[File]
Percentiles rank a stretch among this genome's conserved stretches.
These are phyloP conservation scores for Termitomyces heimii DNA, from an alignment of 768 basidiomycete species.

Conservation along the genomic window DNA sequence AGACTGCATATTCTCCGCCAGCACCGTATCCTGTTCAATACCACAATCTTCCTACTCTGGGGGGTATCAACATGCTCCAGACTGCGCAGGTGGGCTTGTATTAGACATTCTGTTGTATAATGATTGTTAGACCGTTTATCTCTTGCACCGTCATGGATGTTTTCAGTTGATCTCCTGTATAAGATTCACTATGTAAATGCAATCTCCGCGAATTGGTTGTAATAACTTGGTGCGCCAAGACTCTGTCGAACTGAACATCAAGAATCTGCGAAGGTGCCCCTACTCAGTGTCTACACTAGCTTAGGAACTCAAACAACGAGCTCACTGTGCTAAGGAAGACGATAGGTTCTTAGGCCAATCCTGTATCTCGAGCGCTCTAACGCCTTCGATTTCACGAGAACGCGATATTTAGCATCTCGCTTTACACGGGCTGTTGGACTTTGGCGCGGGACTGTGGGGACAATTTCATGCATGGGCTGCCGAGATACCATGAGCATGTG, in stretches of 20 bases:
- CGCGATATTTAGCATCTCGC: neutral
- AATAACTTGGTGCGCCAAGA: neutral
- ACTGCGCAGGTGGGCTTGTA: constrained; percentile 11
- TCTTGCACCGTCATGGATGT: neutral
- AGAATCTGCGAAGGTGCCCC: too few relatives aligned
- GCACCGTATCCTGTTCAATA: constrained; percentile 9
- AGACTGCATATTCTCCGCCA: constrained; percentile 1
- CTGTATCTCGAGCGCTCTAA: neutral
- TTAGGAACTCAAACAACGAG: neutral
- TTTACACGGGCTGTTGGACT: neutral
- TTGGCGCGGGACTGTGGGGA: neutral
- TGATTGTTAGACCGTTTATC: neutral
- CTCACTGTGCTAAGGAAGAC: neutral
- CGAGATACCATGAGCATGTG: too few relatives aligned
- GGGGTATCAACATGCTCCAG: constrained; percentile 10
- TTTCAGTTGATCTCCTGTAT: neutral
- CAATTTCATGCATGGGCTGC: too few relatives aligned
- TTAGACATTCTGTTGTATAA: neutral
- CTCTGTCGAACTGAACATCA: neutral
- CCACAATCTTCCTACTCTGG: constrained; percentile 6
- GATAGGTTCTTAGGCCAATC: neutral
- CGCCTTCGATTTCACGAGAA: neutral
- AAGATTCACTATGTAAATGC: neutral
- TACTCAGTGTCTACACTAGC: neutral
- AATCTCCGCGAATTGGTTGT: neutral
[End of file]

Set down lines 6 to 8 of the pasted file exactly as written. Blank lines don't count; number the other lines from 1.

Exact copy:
- ACTGCGCAGGTGGGCTTGTA: constrained; percentile 11
- TCTTGCACCGTCATGGATGT: neutral
- AGAATCTGCGAAGGTGCCCC: too few relatives aligned